Q&A: Why can’t I get Freeview HD

Steve Livesey asks

I recently bought a Samsung LE40C580 LCD TV from Amazon.  Now it was described as having FreeviewHD built in, but after tuning I am only get the usual Freeview channels.  It has the FreeviewHD logo on the box and DVB-T/DVB-C/DVB-T2 in the specs.

I checked on Freeviews website to make sure HD was available in my area (Lincoln) before buying, which it said had been since March 2010.

Do you have any idea why I am not getting the HD channels?  Do I need another new aerial?

There are a number of possible answers to this sort of problem, so let’s go through them in order.

First, in some areas, the Freeview HD signal is not being broadcast at full power yet, and so the coverage is not as good as it is for the standard channels. So, just because you can get Freeview doesn’t necessarily mean you can get Freeview HD. However, since the Freeview web site (which usually errs on the cautious side) says you can, we can discount this as the problem.

Next, in some areas, people haven’t always used the “recommended” transmitter, either because of very local issues, like a tall building in the way, or because they want a different local region. For example, where my mother lives in Winchester, you can point your aerial at either Rowridge on the Isle of Wight, or Hannington near Basingstoke; the recommended side is Rowridge, but some people get better reception from Hannington.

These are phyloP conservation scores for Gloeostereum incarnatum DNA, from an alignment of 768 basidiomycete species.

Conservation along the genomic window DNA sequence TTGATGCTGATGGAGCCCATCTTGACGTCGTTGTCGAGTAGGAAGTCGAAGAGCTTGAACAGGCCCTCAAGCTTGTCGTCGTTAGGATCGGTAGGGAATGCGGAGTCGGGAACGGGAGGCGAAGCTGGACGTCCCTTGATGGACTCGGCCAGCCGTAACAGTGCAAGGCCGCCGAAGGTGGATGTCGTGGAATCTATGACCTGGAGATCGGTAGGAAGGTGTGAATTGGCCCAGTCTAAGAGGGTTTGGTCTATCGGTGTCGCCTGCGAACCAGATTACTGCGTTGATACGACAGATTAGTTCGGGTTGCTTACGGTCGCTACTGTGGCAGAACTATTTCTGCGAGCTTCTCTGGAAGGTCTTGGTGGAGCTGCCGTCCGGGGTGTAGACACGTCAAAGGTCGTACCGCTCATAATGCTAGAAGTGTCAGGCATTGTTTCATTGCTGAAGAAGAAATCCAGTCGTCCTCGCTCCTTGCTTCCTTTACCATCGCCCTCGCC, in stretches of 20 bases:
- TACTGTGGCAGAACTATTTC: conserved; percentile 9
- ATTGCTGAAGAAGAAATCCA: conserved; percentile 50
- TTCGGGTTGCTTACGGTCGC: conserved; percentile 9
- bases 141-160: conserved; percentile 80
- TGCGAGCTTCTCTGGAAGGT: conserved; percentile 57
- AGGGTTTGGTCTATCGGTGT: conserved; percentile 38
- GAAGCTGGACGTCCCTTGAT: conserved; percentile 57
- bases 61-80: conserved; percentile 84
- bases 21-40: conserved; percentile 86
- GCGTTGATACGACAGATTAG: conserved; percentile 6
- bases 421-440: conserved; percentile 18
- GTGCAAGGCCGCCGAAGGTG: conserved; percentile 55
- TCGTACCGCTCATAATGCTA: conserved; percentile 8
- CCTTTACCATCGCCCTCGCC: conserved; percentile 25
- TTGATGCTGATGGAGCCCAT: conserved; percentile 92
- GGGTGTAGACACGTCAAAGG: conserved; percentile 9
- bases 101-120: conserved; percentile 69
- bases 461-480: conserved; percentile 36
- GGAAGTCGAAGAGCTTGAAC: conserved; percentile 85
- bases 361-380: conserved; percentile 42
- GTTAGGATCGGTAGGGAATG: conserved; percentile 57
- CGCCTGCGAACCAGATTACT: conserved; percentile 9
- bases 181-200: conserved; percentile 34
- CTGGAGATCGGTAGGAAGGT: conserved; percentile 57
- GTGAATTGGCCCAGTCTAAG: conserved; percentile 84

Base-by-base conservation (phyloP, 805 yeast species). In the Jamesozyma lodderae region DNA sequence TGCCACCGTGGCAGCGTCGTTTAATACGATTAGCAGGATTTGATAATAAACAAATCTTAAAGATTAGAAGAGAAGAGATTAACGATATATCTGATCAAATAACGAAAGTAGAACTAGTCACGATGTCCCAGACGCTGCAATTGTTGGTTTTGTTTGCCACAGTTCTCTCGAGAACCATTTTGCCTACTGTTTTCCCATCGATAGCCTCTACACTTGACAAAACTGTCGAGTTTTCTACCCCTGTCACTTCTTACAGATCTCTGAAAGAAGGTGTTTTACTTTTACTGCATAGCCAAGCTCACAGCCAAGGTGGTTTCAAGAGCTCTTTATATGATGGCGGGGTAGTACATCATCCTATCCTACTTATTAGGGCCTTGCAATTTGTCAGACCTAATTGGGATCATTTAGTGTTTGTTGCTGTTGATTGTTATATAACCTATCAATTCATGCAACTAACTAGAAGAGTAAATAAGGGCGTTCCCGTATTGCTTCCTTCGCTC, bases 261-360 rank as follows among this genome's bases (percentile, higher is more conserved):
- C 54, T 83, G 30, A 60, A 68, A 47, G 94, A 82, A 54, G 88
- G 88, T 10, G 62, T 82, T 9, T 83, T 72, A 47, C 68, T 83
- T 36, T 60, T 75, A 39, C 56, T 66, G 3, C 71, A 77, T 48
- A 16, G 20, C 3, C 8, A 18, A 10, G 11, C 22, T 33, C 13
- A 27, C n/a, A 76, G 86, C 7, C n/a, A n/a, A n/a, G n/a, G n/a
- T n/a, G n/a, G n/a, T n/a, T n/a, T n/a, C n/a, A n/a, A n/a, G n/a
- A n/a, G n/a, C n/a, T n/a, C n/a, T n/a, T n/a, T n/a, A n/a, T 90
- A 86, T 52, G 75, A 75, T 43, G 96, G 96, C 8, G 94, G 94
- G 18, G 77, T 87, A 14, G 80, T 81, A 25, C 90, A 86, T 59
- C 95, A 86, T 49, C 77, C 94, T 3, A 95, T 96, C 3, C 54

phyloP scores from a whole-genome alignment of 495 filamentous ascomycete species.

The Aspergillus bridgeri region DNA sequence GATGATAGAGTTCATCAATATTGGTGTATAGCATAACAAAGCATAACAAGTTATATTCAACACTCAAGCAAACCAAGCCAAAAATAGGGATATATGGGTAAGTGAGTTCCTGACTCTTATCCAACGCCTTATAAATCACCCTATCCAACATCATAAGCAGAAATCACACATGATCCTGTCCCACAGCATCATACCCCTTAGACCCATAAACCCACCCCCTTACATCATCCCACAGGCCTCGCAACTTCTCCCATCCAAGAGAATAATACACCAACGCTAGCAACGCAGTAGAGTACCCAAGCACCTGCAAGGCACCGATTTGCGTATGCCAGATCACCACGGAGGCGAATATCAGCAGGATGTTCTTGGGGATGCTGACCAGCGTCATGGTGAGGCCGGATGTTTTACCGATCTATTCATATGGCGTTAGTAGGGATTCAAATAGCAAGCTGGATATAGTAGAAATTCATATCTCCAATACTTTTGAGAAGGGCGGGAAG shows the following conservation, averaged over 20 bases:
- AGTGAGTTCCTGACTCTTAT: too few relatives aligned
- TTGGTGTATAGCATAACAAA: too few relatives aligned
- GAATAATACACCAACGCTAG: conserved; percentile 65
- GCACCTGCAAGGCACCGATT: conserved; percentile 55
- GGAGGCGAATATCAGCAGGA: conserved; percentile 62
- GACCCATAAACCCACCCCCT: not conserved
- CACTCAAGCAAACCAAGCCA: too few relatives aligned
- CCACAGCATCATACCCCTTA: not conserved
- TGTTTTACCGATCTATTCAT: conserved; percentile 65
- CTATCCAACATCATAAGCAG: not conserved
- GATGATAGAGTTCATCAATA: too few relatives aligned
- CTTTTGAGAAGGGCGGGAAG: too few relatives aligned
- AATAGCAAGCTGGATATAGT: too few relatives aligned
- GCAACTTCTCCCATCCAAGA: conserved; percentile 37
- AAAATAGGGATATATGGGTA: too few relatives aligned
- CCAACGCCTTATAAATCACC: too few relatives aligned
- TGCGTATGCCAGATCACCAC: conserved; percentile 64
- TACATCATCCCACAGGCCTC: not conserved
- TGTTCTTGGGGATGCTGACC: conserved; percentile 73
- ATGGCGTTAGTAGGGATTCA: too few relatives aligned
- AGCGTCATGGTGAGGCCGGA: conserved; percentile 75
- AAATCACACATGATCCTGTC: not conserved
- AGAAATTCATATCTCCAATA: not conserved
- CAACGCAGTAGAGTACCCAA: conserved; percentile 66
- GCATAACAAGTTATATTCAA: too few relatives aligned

The coverage website tends to tell you what you can expect from the recommended transmitter, but if your original aerial was pointing at a different one, because of a tall building or – which is not uncommon – a different transmitter got Freeview first – you might not be getting the correct Freeeview HD signals.

And that’s the most likely case here; Lincoln is more or less equidistant between two transmitters, Belmont and Waltham, though Belmont probably has a better signal in most of the city. However, neither of these provides Freeview HD until later this year.